Panel changes should not be a shock, says Grant Ellis
The unfolding events surrounding the severing of relations between Zurich and Folgate cannot have gone unnoticed by many readers, but I wonder how many of us should have been shocked by what has happened so far? Indeed, I am a little surprised that it has taken this long for matters to come to a head. Look at the facts.
Folgate is an acquisitive organisation that, when it purchases a book of business, "inherits" with it the insurer preferences of the vendor principals. Clearly there is little chance that this will match Folgate's own 'preferred insurer' panel.
Zurich took a decision not to be one of Folgate's preferred insurers, and I'm sure it knew the consequences of this at the time. It was inevitable that business that could move would be moved away from it. I'm surprised it has taken it this long to shut off the supply by putting the agencies into run off.
Let me be very clear, Folgate has an absolute right to pursue its 'preferred insurer' strategy. It should not be criticised in any way for doing that. It has negotiated hard for the terms secured from its panel and has, I'm sure, made commitments to that panel in return. It should be applauded for having the courage of its convictions and delivering on its promises to those supportive insurers.
But while Folgate has this right, Zurich has an equal right not to play. In Zurich's eyes, it has taken steps to protect its business. No one should be surprised - I'm certain Folgate isn't, and nor should we be.
This focused approach by a broker on preferring only certain carriers is high risk, and is always going to lead to some insurers being excluded. Withdrawing their agency is the natural next step if they are to protect their position going forwards. After all, what would you do in their shoes? It is no broker's God-given right, however big they are, to have access to all insurers.
What I think is causing some consternation here however is not just the fact that the agency has been put into run-off, but that Zurich plans to try to renew some of the cases via other brokers. The broker's natural reaction to this is to cry "foul" and cite "client ownership" but I'm afraid that it isn't as clear cut as that.
For a start no-one 'owns' a customer. That said, it then depends entirely on what was said in the terms of business agreement (TOBA) that existed between the broker that sold the business to Folgate, and Zurich. If that specified that the insurer would not solicit customers for a period, then on the face of it, Zurich could not pursue the clients, direct or otherwise. However, I'd be very surprised if there wasn't a get-out clause covering sale of business. Folgate would have been very much aware of the terms of all TOBAs as part of its pre-purchase due diligence.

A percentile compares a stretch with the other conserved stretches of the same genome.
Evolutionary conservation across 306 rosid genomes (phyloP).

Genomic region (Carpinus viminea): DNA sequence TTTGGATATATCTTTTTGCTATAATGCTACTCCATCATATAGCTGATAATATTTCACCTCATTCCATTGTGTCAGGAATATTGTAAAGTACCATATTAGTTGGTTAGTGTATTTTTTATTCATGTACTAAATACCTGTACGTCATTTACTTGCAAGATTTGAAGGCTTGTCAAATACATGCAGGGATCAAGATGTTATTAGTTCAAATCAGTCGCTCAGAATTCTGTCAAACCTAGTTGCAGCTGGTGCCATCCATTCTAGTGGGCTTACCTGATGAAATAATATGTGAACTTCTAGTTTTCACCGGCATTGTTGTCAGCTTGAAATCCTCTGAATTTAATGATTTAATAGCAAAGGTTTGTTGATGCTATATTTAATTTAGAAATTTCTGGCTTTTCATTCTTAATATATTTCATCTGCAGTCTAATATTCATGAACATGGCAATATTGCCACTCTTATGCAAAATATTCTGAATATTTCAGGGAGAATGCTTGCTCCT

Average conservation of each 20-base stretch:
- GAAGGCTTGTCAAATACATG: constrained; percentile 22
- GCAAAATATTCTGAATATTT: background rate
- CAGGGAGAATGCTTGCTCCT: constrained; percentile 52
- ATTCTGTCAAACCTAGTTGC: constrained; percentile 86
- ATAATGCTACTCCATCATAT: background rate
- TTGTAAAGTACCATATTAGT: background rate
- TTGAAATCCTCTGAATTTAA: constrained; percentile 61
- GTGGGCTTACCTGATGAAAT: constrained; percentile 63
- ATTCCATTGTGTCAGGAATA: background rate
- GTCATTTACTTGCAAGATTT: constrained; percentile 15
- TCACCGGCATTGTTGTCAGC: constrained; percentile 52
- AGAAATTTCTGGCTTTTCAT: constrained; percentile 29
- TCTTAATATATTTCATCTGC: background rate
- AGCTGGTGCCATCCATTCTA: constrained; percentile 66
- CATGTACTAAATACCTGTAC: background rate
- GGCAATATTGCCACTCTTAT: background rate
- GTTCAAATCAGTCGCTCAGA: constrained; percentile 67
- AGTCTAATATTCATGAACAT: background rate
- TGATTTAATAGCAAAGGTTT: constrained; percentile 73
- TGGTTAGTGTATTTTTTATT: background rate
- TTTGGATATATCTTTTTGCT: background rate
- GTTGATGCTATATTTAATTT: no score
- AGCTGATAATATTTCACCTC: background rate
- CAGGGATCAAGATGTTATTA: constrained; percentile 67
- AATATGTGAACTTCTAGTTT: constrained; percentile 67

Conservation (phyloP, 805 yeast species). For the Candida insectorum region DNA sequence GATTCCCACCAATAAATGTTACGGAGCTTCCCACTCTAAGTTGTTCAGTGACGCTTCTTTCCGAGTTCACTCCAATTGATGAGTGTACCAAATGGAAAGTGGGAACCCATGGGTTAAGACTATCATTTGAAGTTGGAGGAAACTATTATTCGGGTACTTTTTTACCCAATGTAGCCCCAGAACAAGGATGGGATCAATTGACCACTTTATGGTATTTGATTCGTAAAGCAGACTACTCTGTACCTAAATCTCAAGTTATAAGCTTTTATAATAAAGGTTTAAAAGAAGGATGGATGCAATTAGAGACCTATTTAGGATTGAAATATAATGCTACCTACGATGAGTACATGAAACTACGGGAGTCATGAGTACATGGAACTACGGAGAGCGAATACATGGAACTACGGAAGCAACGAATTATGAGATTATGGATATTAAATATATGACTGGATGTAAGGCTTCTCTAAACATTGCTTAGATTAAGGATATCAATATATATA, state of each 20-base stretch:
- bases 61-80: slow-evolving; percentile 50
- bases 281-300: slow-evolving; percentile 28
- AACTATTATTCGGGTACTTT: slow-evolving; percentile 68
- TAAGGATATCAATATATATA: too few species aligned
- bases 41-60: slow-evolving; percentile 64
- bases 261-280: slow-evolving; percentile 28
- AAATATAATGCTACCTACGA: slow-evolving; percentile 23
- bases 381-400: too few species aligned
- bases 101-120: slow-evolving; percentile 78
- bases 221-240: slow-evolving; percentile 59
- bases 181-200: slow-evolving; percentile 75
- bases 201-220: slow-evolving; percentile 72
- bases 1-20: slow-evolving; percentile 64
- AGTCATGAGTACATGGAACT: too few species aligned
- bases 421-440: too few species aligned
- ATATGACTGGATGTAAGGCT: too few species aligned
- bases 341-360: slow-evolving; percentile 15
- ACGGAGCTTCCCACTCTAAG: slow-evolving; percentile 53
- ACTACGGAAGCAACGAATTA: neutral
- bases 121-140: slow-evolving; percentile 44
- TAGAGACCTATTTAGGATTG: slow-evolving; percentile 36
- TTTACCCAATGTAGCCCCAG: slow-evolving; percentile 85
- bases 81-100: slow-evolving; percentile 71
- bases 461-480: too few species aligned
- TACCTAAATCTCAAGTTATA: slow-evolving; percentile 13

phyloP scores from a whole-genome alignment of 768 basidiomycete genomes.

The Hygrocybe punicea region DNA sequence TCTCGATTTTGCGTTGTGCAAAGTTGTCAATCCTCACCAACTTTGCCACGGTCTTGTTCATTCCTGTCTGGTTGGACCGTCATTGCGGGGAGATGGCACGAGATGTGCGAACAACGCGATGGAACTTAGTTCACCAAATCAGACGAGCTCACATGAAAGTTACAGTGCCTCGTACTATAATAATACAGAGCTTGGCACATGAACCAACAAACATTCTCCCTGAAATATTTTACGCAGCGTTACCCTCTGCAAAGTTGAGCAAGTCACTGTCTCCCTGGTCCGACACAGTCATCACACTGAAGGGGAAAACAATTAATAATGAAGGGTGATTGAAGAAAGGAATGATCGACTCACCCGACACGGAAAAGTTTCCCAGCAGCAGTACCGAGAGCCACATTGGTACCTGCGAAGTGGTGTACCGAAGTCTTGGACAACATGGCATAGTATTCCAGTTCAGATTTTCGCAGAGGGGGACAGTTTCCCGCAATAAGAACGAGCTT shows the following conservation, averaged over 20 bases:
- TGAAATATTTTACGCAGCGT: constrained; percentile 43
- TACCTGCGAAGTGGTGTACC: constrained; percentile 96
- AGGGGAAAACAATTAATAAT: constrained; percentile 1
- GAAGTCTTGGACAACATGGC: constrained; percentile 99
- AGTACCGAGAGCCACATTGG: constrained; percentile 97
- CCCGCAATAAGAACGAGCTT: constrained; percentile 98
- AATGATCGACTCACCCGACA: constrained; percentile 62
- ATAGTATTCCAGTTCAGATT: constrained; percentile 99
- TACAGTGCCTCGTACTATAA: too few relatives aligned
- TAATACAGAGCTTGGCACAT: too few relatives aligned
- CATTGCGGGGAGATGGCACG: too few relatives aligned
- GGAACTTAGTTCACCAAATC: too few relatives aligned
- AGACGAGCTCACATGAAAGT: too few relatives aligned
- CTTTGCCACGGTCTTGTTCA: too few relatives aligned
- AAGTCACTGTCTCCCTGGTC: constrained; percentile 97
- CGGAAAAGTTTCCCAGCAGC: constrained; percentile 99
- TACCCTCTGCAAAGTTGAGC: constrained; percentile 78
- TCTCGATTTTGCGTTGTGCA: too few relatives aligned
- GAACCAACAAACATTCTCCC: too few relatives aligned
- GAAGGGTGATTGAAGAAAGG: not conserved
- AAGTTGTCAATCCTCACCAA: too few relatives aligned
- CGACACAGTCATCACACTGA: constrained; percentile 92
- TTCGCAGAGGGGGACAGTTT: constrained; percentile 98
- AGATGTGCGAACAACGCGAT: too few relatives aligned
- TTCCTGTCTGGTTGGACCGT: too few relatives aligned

It is just as likely however, that no written and up to date TOBA was in fact in place. As an industry we are notoriously bad at documenting our terms of business with one another. Indeed, the number of pieces of business that are transacted between brokers and other suppliers, such as wholesalers and sub-brokers, without any form of TOBA far outweighs those with formal agreements.
The FSA is set to change all that and has gone as far as to suggest that none of the current crop of agency agreements is sufficiently clear as to satisfy its requirements. As a result it has suggested that it will be necessary for all insurance suppliers to enter into new TOBAs with their broker customers prior to 14 January.
In my view this is a very positive step forwards as at long last we will all know exactly where we stand in our dealings with insurers and other carriers - there should (in theory) be no surprises at any stage. But don't be surprised if it's not entirely to your liking. You have to decide whether you accept their terms or not .
I am sure your readers will be somewhat perplexed by the contrary views that have been expressed over the past couple of weeks in the light of our decision to terminate our Folgate agency.
This is a trading relationship between two corporate entities and we agreed with Folgate that the details surrounding our decision to part company would remain confidential. Throughout our discussions with Folgate, we have stuck faithfully to that agreement and we will continue to honour our word.
That said, in your lead article of 8 July, unattributable comments were published, which we feel it is important to pick up on. The first relates to our approach to relationships with our broker partners, and the second to brokers' understanding of our strategy. While we were pleased to see David Slade's letter of support in last week's edition, we would like to ensure that all brokers are as comfortable and supportive of our approach as he.
Should those who felt compelled to comment, albeit unnamed by Insurance Times, wish to contact me, I would be more than happy to meet them at their offices to outline our strategy and answer any queries.
Zurich UK Commercial
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